The workflow can be the same in Git. Create a branch, make commits (no
need to assign consecutive numbers), have the branch reviewed&merged,
release. The only twist is that in the Git history you do not see the
branch name anymore after the branch has been deleted for good. That's
why you should include the issue reference (4711) in the commit
message, not only in the name of the branch.

In Monticello, you *could* change the name of a new version to be
something else than just PackageName-author.number, but nobody does it
except if they want to create a branch of a package.

> I do not see how we can work in such a professional way together when we are using emails. I am seeing often emails flying around with Review requests, but emails can be forgotten. The packages contain only some magic name, but no issue number, so the changes are not traceable from what issue they came and why and when. And please guess me, it happens often that you ask 2 years later why a specific change is inside. It is very helpful then to have the documentation history in the issue what the person thought 2 years before.

Yes, such things do happen occasionally. ;-) To deal with some of the
issues, Christoph has created Squeak Inbox Talk, a tool in the image
that postprocesses the mailing list messages to help keep track of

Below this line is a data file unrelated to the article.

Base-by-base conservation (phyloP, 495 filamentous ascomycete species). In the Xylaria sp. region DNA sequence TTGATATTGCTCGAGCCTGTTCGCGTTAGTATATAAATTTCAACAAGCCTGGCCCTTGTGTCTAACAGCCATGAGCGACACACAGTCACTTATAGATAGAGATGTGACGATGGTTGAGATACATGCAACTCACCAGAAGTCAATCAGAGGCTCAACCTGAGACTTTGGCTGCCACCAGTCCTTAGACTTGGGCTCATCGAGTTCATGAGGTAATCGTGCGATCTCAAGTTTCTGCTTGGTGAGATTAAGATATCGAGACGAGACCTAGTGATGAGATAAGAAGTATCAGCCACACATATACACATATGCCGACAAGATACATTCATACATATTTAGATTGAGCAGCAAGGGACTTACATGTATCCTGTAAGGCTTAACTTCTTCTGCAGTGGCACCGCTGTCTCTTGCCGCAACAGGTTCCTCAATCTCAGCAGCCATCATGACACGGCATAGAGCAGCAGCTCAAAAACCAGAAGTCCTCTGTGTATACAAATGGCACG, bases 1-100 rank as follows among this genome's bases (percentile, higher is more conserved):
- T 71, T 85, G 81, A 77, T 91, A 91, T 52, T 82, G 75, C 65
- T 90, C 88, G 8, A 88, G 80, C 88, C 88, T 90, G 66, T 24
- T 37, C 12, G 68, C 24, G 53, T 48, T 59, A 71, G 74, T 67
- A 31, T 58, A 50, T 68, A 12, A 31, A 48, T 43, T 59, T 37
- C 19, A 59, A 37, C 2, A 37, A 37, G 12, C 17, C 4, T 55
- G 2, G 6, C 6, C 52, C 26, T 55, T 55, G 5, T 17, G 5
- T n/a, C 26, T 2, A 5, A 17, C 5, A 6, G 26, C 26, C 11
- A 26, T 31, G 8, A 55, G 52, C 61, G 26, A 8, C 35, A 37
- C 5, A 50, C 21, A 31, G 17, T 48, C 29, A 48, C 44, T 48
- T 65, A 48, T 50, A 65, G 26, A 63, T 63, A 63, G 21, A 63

some things. Other than that, there are still the commit messages in
the Monticello package histories, so ideally one can also find the
reasons for a change there.

Kind regards,

> > Am 19.02.2022 um 12:07 schrieb Jakob Reschke <jakres+squeak at gmail.com>:
> >
> > Dear Jörg, dear all,
> >
> > Am Sa., 19. Feb. 2022 um 10:54 Uhr schrieb Jörg Belger <unique75 at web.de>:
> >>
> >> If somebody thinks know to use Github as source code repository, I like the idea only a little bit, Pharo uses it. It has the advantage that nobody needs to run an own server at home :-)
> >> But the big disadvantage is, that you cannot think anymore in packages with its own version history like in Monticello. You need to think in repositories and branches and if you change two packages that are linked to one Github repository and you commit the first package, then I think you commit the second package too under the same version, because in reality you do not commit the package, you commit your current repository from disk to server. You lost the possibility to version each package differently.  That makes it impossible to load later packageA with version 1.5, but loading packageB with version 2.7.